New research into molecular robotics hints at a possible future method of building objects.
Researchers in Japan have developed a method for transporting molecules using a “swarm” technique.
A “Swarm” is a collection of agents that act in a coordinated manner to achieve a goal. A human example of a swarm might be a large group at a farm building a barn, with each participant taking on a specific or group role required to complete the assembly.
That’s the type of action under investigation by this research, except instead of people, we’re using extremely small agents that are literally molecules.
Incredibly, the researchers found a way to achieve molecular transportation using a swarm of tiny molecular machines. These devices were able to load a cargo, transport it a distance in a specific direction, and then unload it.
How is this done? The paper’s abstract explains:
“Here, we demonstrate molecular transportation through the cooperative action of a large number of artificial molecular machines, photoresponsive DNA-conjugated microtubules driven by kinesin motor proteins. Mechanical communication via conjugated photoresponsive DNA enables these microtubules to organize into groups upon photoirradiation. The groups of transporters load and transport cargo, and cargo unloading is achieved by dissociating the groups into single microtubules. The group formation permits the loading and transport of cargoes with larger sizes and in larger numbers over long distances compared with single transporters.”
They were able to create cargo “depots” by using UV light exposure.
This is quite a feat, and the paper’s authors believe their work could form the foundation for future molecular robots that perform more complex tasks.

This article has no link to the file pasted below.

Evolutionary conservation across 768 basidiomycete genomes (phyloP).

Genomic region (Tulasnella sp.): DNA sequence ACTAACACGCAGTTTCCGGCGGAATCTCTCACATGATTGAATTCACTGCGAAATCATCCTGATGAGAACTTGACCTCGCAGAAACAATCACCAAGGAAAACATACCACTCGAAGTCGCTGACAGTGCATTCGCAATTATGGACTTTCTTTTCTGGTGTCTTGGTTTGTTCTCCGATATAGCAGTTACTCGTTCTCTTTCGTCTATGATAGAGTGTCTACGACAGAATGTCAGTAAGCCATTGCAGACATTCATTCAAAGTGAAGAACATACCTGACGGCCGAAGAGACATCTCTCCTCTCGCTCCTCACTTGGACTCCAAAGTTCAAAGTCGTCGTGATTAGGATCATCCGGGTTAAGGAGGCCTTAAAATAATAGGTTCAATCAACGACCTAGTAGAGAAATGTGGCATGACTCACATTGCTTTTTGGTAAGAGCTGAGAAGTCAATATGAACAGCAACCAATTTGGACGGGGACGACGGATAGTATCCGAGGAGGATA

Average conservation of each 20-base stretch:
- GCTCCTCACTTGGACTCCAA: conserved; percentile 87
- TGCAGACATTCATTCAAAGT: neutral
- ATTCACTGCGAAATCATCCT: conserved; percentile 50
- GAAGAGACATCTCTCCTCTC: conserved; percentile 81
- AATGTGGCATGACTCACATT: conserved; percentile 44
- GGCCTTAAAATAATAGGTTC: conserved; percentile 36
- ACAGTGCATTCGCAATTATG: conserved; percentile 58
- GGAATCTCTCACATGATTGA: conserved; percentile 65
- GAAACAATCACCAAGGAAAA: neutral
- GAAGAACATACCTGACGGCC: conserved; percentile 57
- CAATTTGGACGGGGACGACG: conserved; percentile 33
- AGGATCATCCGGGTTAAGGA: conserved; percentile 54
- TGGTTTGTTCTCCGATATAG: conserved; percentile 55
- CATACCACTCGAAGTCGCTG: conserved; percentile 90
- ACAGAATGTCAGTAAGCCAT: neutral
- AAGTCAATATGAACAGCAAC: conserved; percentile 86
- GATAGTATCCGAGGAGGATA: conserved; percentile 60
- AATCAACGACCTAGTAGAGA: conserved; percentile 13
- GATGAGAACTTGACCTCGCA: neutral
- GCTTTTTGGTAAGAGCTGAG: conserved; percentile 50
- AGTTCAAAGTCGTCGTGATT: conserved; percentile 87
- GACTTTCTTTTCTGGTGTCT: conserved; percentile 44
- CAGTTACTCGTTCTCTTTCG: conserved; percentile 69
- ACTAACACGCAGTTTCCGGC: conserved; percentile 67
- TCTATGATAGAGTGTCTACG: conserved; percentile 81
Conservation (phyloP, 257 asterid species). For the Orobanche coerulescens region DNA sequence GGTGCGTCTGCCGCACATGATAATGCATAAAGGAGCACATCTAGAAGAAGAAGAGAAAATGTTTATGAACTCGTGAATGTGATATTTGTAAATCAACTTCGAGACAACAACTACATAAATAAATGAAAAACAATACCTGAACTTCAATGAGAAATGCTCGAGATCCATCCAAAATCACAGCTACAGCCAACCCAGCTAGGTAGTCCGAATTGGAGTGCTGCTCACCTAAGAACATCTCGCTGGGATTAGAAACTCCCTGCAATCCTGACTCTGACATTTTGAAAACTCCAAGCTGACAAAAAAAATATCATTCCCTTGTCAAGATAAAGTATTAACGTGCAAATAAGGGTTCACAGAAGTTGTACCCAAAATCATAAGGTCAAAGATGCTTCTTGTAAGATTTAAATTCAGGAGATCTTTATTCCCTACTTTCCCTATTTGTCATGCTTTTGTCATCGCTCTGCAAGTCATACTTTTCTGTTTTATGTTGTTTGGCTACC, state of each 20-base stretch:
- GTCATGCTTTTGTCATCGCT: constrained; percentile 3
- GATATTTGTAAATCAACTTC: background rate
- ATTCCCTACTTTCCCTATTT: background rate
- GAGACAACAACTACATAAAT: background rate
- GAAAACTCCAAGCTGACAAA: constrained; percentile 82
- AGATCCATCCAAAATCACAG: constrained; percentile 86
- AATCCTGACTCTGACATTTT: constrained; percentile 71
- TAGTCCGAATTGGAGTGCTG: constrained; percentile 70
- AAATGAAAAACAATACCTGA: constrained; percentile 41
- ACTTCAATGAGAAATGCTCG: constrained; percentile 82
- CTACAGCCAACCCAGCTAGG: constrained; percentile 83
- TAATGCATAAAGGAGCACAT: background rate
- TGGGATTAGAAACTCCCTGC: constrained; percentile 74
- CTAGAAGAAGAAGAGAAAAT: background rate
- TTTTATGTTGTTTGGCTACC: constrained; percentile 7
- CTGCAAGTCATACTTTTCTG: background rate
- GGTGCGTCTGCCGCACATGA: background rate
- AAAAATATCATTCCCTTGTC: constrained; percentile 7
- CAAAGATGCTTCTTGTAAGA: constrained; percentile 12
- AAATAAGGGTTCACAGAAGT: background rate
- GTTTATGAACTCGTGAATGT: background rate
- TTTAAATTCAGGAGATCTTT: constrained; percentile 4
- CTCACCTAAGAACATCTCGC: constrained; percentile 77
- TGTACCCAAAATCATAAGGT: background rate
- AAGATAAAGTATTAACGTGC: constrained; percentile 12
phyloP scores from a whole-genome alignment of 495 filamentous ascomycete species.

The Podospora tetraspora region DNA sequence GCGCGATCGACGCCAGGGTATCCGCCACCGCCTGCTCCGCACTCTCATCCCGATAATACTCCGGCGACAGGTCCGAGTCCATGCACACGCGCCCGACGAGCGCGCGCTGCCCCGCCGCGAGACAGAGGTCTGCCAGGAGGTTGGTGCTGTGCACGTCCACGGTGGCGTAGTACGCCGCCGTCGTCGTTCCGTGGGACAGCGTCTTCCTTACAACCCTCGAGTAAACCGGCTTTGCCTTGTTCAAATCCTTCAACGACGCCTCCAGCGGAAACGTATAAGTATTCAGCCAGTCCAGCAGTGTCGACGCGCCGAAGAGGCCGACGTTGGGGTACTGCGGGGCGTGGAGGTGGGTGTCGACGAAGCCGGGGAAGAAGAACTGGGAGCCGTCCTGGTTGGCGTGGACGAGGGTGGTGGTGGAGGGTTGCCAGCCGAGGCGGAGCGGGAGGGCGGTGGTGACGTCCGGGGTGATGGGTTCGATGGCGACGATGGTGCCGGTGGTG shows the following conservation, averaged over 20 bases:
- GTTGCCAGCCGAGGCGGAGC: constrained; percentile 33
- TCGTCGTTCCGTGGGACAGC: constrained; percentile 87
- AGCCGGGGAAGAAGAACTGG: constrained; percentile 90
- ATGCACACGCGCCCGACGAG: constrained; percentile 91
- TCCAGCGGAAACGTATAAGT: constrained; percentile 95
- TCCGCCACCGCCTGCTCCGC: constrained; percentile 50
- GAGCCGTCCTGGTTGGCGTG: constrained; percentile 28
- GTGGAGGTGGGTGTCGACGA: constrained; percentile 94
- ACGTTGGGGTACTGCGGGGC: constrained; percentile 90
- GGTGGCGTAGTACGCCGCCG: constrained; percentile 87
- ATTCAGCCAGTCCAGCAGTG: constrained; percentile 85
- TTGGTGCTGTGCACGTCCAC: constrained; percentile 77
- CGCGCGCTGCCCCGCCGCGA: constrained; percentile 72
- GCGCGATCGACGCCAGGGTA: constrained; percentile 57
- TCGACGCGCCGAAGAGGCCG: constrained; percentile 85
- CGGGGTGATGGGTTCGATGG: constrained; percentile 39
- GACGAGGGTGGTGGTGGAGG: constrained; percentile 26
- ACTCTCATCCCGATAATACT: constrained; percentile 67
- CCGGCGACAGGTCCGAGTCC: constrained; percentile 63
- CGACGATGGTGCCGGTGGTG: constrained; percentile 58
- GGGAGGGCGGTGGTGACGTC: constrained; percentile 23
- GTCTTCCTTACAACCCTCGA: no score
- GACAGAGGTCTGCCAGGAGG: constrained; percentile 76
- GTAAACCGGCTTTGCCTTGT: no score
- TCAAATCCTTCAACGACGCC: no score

That got me thinking.
What if these molecular robots were able to “assemble” an object, rather than pick up and drop molecules? After all, assembly of an object is simply the act of positioning the “parts” in the correct locations in 3D space. That sounds a lot like molecular transport to me.
Imagine a swarm of these devices carrying specific molecules to particular destinations, perhaps by using a sophisticated UV projection system to “lure” them to the proper placements. It might be possible to gradually build up an entire object out of individual molecules. It is likely possible many different types of molecules could be delivered simultaneously.
There’s obviously many challenges to this approach. One will certainly be speed: the researchers indicate some of the transport paths in their experiment took minutes to complete.
If you’re building an object molecule by molecule, durations of minutes per molecule may sound daunting. However, remember that we’re talking about a swarm here, where there could be a very, very large number of agents active at once. This parallel action might be able to overcome the slowness of individual molecule movement.
The results could be stunning. Imagine a 3D printed object built literally to molecular accuracy. No more concerns about surface quality, I would expect.